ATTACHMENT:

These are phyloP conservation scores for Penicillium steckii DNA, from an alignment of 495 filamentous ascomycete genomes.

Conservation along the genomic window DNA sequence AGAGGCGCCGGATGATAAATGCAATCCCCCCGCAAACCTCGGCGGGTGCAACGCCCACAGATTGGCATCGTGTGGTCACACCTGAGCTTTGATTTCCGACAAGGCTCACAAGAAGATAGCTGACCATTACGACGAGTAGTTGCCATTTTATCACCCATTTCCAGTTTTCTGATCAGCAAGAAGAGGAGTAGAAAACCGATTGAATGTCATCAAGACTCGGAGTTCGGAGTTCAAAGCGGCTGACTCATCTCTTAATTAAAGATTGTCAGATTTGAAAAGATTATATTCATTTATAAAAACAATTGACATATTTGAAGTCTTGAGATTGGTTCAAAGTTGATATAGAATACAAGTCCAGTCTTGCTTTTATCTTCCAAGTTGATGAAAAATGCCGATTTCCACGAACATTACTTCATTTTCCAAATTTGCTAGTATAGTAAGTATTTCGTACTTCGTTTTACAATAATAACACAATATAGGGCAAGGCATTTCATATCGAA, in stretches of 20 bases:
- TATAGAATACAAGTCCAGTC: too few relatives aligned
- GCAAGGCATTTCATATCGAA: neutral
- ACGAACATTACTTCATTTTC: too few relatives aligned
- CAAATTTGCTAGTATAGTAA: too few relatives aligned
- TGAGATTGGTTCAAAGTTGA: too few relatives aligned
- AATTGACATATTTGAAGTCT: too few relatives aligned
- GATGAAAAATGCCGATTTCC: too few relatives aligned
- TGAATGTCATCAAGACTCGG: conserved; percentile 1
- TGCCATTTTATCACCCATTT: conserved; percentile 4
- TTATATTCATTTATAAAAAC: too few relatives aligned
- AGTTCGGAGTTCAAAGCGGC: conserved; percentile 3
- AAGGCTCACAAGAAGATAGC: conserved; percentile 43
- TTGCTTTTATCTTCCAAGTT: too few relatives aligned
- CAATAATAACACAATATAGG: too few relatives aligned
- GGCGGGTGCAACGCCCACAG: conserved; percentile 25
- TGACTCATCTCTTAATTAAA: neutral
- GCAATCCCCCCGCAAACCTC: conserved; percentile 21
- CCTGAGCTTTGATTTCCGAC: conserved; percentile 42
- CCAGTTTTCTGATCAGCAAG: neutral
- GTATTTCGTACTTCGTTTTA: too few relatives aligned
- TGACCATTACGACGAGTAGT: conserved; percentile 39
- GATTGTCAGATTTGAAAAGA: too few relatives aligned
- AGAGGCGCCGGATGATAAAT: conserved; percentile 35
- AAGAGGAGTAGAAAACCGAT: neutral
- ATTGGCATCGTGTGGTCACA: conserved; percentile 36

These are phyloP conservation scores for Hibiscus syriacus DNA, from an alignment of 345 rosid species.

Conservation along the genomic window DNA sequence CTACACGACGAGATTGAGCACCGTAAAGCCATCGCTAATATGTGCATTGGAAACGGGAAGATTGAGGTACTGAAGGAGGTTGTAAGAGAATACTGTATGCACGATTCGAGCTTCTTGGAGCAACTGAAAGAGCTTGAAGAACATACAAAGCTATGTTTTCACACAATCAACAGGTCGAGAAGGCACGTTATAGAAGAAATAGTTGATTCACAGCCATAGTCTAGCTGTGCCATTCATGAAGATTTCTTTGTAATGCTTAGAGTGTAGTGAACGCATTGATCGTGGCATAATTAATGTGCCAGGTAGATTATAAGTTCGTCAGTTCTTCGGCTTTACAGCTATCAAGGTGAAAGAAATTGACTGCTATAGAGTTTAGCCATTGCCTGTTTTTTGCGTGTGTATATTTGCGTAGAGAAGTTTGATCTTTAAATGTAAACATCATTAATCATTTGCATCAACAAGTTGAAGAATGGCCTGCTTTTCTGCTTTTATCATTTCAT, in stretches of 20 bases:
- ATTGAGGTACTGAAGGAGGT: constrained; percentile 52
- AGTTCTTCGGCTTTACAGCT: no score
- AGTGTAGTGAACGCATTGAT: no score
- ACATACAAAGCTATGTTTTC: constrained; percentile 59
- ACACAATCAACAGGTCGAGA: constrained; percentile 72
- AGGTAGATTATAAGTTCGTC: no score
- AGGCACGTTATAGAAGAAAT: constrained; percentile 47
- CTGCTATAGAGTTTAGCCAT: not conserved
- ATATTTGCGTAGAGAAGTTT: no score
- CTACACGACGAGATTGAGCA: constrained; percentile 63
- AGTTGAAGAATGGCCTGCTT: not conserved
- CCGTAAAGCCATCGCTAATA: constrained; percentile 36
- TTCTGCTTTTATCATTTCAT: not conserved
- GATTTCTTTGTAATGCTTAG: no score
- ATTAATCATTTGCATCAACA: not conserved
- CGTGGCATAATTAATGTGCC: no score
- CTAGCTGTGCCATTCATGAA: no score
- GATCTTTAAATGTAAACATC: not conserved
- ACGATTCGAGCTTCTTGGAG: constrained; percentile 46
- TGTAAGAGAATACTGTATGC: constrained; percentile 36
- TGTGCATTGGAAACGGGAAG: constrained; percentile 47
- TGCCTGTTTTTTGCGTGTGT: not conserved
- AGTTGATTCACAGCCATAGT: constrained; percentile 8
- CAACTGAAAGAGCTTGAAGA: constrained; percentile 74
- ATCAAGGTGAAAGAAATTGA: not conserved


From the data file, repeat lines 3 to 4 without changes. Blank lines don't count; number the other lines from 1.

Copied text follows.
- TATAGAATACAAGTCCAGTC: too few relatives aligned
- GCAAGGCATTTCATATCGAA: neutral